Thousands of foreign visa holders who sought medical care at public hospitals have left behind millions in debt
A report published in The Australian states that many international students and 457 visa holders have left millions in hospital debts in Australia.
In NSW, debt of $15m was recorded in 2011-12 while Victoria recorded almost $12.5m and West Australia saw about $2m debt last year.
NSW annually enrols more than 14,000 patients who do not have Medicare. This excludes emergency departments. The public hospitals in NSW now demand patients who don’t have a medicare give their credit card imprint, cash, a bank cheque or some financial guarantee before they are treated.
Victoria treated more than 11,000 patients who didn’t hold a Medicare in 2014-15.
Queensland treated 7569 people in 2015-16 who didn’t have a Medicare.
HEALTH INSURANCE COSTS THOUSANDS FOR VISA HOLDERS
International students and 457 visa holders are required to hold private insurance during their stay in Australia. It is mandatory to hold health insurance in order to obtain visa which often costs anywhere between $1000 per year for an individual to $2000-3500 for a family of two adults and two kids in Australia.
Despite having private medical insurance, many foreign visa holders go to public hospitals who offer them treatment but upon discharge these hospitals are left to chase unpaid bills with insurance companies and patients.
OMBUDSMAN HAS RECEIVED MANY COMPLAINTS ABOUT OVERSEAS VISITORS HEALTH COVER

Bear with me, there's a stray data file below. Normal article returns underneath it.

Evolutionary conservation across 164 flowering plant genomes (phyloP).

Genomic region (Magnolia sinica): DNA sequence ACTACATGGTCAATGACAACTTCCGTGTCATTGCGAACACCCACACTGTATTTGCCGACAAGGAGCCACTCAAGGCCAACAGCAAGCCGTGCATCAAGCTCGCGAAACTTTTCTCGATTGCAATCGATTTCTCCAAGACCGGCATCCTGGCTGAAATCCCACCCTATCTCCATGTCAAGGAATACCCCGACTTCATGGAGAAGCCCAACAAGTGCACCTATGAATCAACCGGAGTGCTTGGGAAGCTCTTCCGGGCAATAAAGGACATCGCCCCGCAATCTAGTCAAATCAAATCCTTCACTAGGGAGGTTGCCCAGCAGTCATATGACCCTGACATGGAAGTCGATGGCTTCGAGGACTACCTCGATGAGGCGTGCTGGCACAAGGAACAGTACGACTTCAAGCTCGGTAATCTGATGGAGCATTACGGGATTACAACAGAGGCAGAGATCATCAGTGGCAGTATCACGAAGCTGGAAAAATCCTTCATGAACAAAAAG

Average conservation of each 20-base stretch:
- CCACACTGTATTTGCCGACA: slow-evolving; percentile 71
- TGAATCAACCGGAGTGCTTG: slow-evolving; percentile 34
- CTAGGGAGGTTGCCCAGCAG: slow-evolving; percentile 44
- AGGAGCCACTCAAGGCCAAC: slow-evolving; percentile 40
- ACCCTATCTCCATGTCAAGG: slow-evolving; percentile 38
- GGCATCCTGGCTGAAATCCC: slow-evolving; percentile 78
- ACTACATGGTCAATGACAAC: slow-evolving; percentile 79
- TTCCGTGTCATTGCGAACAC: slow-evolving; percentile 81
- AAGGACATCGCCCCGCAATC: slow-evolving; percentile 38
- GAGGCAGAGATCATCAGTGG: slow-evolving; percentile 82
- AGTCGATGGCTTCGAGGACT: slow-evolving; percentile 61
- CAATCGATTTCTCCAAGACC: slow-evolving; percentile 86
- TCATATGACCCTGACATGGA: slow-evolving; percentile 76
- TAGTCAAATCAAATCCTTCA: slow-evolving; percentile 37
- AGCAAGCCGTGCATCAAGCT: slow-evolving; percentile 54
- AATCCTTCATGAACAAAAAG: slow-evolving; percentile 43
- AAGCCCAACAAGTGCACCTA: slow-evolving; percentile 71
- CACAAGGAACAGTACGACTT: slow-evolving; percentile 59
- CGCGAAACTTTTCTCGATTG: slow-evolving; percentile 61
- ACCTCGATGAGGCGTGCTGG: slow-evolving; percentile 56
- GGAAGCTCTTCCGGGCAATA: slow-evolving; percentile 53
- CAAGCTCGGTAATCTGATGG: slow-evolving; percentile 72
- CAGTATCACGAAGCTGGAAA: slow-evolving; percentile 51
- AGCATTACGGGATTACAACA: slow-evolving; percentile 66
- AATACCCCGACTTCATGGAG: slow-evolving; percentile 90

Foreign visa holders who sign up for Overseas Visitors Health Cover have made several complaints to the Private Health Insurance Ombudsman about issues related to what illnesses/conditions come under ‘pre-existing’ conditions and the ‘waiting periods’ offered to them compared to Australians.
The latest annual report from the Private Health Insurance Ombudsman states “Complaints about (rules governing) pre-existing conditions also continued to be relatively high.
“Unlike Australian residents’ policies, which have strict regulations about maximum waiting periods and how pre-existing conditions are defined, many OVHC (overseas visitors health cover) policies are not subject to the same rules. They may impose harsher definitions or lengthier waiting periods.
The report also observed that such circumstances often have larger financial impact on foreign visa holders.
“The financial impact of a condition found to be (pre-existing and not covered by a policy) has the potential to be much larger for visitors than for Australian residents who can access Medicare.”
The Australian stated that in last financial year, the insurance industry collected $475m revenue from foreign nationals and recorded $379m in expenses.
Online Source: SBS Hindi.